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Minnesota Closed Landfill Program Tackles Latest AgreementMinnesota Closed Landfill Program Tackles Latest Agreement

Megan Greenwalt

February 8, 2016

4 Min Read
Minnesota Closed Landfill Program Tackles Latest Agreement

The Minnesota Pollution Control Agency (MPCA) has recently come to an agreement on the 109th closed landfill to enter into its Closed Landfill Program (CLP), a voluntary program established by the Minnesota Legislature in 1994 to properly close, monitor, and maintain Minnesota's closed municipal sanitary landfills.

The Freeway Landfill in Burnsville, Minn., the largest in the CLP, is 150-acre parcel is bounded on the north by the Minnesota River. The facility accepted waste from 1969 to 1990.

“With the Freeway Landfill, we now have the agreement principle,” says Kirk Koudelka, assistant commissioner of land policy and strategic initiatives for the ‎MPCA. “Once all of the land and legal documents are signed, the state will do an additional investigation into plans for the cleanup.”

Bordered on the southern edge by the Kraemer Quarry, which is still in use, the Freeway Landfill cleanup faces some unique challenges.

“To do their work (Kraemer’s Quarry) has lowered the groundwater there and altered the flow for the mining. As a result, the water would flow from the south to north.”

It’s a large pump-and-treat system, so when the quarry closes and the water stops pumping, the waste will be in water and the groundwater flow will have waste in contact with the groundwater and into the Minnesota River, he says.

To minimize the risk, the CLP will build a lined facility on the site and put the waste on that lined facility.

“It is the most cost-effective solution that protects human health and the environment,” Koudelka says.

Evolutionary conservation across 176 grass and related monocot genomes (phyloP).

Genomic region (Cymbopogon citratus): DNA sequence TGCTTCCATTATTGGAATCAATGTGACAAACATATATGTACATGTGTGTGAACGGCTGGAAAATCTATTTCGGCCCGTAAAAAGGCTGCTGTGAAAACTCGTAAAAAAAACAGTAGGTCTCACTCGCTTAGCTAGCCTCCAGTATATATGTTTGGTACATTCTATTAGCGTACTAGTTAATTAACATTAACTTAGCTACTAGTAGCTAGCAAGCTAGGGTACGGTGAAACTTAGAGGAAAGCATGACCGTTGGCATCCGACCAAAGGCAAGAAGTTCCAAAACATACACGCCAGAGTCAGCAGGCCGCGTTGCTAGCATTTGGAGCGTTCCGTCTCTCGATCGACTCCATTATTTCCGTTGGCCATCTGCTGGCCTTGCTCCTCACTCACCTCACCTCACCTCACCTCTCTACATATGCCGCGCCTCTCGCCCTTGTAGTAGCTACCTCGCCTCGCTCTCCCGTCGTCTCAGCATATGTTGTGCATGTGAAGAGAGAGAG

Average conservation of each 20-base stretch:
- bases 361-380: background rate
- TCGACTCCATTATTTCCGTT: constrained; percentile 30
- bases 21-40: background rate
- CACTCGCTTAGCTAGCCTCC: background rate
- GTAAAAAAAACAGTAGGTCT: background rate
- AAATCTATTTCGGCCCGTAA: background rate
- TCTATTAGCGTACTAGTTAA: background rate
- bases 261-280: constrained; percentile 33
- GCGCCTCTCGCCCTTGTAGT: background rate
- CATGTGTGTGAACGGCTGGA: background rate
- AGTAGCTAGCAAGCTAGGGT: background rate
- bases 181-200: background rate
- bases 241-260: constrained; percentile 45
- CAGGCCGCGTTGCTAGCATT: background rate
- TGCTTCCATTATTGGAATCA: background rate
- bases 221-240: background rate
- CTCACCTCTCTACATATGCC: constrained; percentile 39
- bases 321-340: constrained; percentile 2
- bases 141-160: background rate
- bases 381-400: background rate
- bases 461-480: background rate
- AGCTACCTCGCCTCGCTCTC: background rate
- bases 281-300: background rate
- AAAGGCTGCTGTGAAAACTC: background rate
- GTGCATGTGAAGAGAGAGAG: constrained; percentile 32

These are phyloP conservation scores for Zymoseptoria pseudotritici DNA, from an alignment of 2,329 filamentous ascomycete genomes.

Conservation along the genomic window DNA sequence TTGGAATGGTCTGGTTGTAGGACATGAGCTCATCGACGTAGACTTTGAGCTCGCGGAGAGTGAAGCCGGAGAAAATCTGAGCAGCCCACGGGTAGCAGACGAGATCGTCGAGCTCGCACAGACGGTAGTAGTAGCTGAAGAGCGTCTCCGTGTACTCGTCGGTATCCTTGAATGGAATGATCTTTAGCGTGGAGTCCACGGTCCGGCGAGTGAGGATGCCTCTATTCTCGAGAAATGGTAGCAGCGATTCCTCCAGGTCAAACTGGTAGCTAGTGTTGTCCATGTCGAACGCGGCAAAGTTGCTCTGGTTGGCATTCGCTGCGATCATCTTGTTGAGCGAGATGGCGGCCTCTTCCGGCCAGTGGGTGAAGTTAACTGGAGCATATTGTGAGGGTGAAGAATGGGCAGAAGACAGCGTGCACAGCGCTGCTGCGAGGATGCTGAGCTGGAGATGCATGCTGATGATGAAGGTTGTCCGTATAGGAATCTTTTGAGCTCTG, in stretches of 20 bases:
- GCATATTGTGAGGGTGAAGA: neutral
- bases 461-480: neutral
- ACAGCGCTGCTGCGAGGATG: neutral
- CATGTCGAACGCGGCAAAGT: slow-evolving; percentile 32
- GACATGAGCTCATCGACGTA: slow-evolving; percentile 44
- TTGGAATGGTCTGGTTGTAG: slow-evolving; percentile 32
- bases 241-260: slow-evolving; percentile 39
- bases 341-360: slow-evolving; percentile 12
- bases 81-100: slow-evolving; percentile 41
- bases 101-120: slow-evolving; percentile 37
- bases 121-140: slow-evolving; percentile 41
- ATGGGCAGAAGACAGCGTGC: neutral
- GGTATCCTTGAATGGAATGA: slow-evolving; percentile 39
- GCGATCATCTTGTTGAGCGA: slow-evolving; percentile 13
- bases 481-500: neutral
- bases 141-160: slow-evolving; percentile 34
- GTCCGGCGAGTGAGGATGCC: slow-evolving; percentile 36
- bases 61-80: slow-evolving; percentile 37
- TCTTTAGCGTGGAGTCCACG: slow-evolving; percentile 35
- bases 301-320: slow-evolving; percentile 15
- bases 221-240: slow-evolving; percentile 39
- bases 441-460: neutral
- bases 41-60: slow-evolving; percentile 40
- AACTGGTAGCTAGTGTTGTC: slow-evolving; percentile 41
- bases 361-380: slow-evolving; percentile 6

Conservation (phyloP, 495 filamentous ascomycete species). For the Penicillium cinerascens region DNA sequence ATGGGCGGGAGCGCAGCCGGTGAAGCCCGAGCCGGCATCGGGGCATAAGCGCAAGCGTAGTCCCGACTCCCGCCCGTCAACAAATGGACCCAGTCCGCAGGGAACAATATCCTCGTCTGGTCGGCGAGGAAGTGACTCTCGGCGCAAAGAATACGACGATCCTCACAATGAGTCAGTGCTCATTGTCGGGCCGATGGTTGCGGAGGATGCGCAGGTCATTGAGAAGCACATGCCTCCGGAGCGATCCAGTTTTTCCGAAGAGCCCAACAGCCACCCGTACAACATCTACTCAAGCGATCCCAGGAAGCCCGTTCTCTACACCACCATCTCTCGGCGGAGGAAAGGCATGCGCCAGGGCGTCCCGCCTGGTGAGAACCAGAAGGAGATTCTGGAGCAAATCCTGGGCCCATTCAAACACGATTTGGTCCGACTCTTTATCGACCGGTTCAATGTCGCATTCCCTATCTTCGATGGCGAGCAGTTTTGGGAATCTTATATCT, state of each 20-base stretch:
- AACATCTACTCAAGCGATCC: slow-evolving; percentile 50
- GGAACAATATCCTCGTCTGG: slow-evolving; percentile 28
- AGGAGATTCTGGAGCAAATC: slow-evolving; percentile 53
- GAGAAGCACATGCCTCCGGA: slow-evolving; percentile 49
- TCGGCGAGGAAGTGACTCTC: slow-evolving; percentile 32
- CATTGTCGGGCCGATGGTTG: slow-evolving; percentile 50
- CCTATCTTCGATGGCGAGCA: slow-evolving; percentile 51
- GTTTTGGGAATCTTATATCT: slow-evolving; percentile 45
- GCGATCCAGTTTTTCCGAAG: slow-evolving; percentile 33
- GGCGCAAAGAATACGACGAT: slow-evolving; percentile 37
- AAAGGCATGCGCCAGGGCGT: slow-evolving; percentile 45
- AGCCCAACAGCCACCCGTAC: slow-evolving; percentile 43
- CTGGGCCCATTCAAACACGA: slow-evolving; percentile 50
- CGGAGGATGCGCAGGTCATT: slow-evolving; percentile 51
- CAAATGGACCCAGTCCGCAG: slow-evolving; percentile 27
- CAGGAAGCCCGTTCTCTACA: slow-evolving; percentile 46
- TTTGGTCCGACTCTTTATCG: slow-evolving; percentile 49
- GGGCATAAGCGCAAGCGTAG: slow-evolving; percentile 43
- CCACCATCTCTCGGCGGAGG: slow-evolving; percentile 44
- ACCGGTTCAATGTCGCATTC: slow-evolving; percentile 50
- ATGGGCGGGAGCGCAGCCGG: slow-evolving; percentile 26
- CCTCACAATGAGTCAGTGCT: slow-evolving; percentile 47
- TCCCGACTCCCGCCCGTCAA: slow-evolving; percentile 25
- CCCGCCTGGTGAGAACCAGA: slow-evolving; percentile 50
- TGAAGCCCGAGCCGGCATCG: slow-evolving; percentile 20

The Freeway Landfill agreement should be finalized by the end of the month.

According to the CLP website, the group manages the risk to public health and safety in a cyclical fashion referred to as the “Risk Management Cycle.” First, site information pertinent to understanding the risks at each landfill (monitoring groundwater, methane gas, nearby land use) is collected and stored in a database.

Second, the CLP evaluates the information, identifies the risks at each site and determines each site’s numerical risk using a risk-scoring model, and identifies the most practical response actions needed to lower the risk.

Third, response actions are implemented based on several factors, including risk-score ranking, available resources (funds, staff), other required site work (operation and maintenance, land surveys, repairs), and other initiatives that are MPCA and program priorities (e.g., renewable energy).

Fourth, the response actions implemented are measured for effectiveness and the monitoring of site conditions is continued.

Funding to do this work comes from the MPCA’s Remediation Fund (solid waste management tax), state general obligation bonds, and past settlements with insurance carriers that provided landfill-related insurance coverage, the website said.

The CLP is an alternative to Superfund for cleaning up and maintaining closed landfills, and was the first such program in the nation. The CLP is unique because it is the only program that gives the MPCA the responsibility to “manage” up to 113 closed, state-permitted, mixed municipal solid waste landfills to mitigate risks to the public and the environment.